Then there was the story my Irish friend told me who worked in the put at Bunratty Castle. An American tourist complimented them on the nice castle and then asked “but why did you build it so close to the motorway?”
    Or the American guy whotold my mother at a work training class “well, I can understand that you have to speak German in school and official settings like this, but surely at home you all speak English!”

    That doesn’t mean that there aren’t equally ignorant and arrogant folks from all over the world, but I do think the idea of American exceptionalism makes them more frequent.

  4. sonofrojblake says

    Private Eye magazine a few years ago related the story of a national newspaper editor who sent a reporter to the Chinese capital to cover a story. The reporter rang the editor to say he’d be arriving in Beijing in a couple of hours, to which the editor allegedly responded “Great, and how long will it take you to get to Peking from there?”.

    I’m uncomfortable laughing at this sort of thing, though – I have a very wide general knowledge (a former g/f said being with me was like going out with Google), but I’m keenly aware that there are nevertheless even wider gaps in it. I learn about what I care about, and what I come across, which I’m guessing is the same for everyone. Why should a person care what the Italians call Florence? And under what circumstances might they come across that information casually? (One might reasonably say “reading a guidebook”, but I’m going to step lightly past that).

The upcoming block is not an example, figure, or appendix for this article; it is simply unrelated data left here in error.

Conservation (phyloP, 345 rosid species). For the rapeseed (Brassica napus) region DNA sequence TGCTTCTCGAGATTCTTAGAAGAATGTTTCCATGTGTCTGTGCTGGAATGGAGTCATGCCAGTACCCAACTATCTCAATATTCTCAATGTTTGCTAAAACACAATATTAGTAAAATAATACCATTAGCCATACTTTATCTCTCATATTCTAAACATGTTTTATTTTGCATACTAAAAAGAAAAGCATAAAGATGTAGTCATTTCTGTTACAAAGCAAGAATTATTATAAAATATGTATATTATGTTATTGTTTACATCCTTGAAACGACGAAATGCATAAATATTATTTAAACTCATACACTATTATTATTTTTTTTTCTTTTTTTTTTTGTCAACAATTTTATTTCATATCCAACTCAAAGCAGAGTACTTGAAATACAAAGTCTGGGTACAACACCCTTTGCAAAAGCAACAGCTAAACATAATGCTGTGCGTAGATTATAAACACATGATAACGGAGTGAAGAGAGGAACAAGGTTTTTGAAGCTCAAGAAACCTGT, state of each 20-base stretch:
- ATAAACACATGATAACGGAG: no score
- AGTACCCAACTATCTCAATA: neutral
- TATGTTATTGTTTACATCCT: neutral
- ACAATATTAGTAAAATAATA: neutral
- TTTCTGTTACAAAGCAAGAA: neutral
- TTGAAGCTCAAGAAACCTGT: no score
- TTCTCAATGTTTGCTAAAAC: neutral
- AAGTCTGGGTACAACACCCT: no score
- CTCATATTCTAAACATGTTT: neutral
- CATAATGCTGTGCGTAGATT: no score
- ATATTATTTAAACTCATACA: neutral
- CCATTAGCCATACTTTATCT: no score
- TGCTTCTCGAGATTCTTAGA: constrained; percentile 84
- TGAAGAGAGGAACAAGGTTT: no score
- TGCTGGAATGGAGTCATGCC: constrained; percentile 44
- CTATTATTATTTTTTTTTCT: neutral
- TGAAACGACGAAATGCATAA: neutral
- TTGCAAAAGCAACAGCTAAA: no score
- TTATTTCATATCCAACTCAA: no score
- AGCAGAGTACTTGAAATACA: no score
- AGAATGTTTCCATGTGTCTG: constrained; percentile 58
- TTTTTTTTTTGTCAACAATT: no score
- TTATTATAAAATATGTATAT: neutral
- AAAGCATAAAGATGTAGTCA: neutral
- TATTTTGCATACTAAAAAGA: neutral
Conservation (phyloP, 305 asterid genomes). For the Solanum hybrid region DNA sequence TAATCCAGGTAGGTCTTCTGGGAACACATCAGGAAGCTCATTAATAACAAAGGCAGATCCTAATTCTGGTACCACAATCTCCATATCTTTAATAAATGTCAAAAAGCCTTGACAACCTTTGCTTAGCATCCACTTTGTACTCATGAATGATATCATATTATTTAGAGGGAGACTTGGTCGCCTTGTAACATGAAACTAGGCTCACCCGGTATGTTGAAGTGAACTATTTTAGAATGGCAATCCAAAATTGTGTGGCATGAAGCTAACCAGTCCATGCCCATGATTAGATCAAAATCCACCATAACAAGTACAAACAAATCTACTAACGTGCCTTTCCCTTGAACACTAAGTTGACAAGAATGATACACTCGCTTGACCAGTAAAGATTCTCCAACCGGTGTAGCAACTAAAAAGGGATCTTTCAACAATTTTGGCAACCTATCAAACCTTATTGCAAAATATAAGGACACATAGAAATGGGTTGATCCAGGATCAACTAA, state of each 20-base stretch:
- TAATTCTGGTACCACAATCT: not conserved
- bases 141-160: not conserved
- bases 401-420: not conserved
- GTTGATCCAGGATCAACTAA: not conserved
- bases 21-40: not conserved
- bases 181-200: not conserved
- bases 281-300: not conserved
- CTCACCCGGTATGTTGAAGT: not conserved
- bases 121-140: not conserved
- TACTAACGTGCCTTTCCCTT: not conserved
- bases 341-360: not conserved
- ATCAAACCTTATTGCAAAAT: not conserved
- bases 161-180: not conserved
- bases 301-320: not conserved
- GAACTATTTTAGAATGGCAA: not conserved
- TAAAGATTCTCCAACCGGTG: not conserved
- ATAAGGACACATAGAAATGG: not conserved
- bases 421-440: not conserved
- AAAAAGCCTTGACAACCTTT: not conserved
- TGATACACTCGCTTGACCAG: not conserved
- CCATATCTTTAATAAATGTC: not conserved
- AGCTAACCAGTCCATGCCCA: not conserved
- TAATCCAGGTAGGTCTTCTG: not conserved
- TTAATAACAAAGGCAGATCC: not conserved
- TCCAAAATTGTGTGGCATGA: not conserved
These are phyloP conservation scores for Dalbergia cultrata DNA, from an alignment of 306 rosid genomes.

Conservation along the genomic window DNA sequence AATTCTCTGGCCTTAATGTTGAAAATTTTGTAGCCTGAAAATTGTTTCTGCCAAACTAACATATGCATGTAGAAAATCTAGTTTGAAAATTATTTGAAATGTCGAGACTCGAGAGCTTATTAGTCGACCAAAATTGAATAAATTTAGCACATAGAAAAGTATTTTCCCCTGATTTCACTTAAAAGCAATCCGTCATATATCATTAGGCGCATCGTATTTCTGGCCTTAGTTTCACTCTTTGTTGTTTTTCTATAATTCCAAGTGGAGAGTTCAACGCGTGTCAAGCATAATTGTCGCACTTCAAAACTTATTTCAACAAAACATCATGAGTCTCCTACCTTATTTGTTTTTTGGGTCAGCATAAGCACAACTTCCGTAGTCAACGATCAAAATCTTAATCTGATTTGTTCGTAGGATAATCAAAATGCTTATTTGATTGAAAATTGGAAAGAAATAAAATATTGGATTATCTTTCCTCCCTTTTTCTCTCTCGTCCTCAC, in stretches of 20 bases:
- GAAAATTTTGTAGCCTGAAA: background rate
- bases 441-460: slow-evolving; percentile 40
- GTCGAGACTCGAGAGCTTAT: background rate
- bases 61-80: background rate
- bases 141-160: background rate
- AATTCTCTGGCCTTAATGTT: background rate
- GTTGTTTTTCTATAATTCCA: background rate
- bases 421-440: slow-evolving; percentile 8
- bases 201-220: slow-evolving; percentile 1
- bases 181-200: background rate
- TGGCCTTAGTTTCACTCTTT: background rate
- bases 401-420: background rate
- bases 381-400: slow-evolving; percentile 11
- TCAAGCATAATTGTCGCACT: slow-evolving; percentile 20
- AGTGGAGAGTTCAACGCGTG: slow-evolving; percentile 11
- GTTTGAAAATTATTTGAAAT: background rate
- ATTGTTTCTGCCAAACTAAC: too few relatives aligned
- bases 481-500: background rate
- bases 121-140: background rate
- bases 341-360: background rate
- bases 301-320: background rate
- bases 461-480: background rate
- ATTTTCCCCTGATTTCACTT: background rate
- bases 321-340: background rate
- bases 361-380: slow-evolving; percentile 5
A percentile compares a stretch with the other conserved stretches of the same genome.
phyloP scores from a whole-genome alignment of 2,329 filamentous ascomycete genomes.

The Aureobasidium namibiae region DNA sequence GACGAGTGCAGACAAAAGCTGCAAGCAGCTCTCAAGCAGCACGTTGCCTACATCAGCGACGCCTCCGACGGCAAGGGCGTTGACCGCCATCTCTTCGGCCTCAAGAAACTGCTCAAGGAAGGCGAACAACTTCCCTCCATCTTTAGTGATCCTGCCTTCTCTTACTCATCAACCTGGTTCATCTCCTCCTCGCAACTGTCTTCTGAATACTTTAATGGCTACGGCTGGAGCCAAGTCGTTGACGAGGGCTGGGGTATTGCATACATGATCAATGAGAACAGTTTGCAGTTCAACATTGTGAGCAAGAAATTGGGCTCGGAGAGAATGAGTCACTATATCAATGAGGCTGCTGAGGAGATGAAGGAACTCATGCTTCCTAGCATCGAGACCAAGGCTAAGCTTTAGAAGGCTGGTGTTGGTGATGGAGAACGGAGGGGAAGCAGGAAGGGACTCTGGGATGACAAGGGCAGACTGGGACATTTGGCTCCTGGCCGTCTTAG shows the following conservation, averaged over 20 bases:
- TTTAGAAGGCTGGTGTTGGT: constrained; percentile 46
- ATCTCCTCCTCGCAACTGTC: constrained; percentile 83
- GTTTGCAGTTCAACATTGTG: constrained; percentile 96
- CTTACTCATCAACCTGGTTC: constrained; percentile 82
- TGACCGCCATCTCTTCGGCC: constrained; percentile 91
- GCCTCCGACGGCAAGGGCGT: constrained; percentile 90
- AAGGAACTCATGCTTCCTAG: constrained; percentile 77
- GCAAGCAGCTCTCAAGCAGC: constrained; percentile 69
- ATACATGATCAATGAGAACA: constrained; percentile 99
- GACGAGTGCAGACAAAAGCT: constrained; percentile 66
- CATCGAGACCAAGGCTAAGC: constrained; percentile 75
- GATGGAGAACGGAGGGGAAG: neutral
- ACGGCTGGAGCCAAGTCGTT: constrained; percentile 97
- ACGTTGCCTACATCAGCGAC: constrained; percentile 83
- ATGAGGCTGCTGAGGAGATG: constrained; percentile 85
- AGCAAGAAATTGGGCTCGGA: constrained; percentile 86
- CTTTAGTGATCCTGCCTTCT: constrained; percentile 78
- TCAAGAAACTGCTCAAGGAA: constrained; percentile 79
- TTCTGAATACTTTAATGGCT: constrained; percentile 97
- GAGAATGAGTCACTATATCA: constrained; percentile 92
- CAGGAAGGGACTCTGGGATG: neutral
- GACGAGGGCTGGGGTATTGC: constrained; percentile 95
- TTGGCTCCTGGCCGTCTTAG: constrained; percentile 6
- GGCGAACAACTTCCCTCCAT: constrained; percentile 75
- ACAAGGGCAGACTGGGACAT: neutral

In summary, if “ignorance” is someone else simply not knowing a fact I know, I don’t think that’s a fit thing to ridicule them for. This doesn’t, however, include facts they should have come across at school and which they’ve decided they don’t believe, like, say, evolution. Wilful ignorance is the worst.

    • thoughtsofcrys says

      Willful ignorance aside, the reason I would expect her to know what the Italians call Florence is because she said it was her lifelong dream to visit Florence. I think that falls under the category of “learning things [you] care about”. It wouldn’t be shocking to me if I asked a random American on the street what Florence is called in Italian and they didn’t know. But these people dreamt of going there, spent years saving to go there, it was their dream trip, and they never thought to, I don’t know, look it up? It never occurred to them that people speak Italian in Italy? It is indicative of a staggering ethnocentrism.
      An Italy-raised American friend of mine once told me of a conversation he has with an American family friend. Allegedly that person said to him “oh yea, travelling is fun and all, but the problem is that so many people speak those weird languages! If they all just spoke American, that would be OK”. Not even English, American. That kind of ignorance is the kind I laugh at, mostly because it makes me sad.

      • says

        Yeah, I think that as soon as you go there you should spend an hour and half on Wikipedia and buy a travel guide. Learn how to say “hello” and “thank you” and “how not to mortally offend the population”, because travelling around the world expecting that everybody cater to your whims (and instantaneously drop all those customs that might offend your own sensibilities) is being an arrogant ass.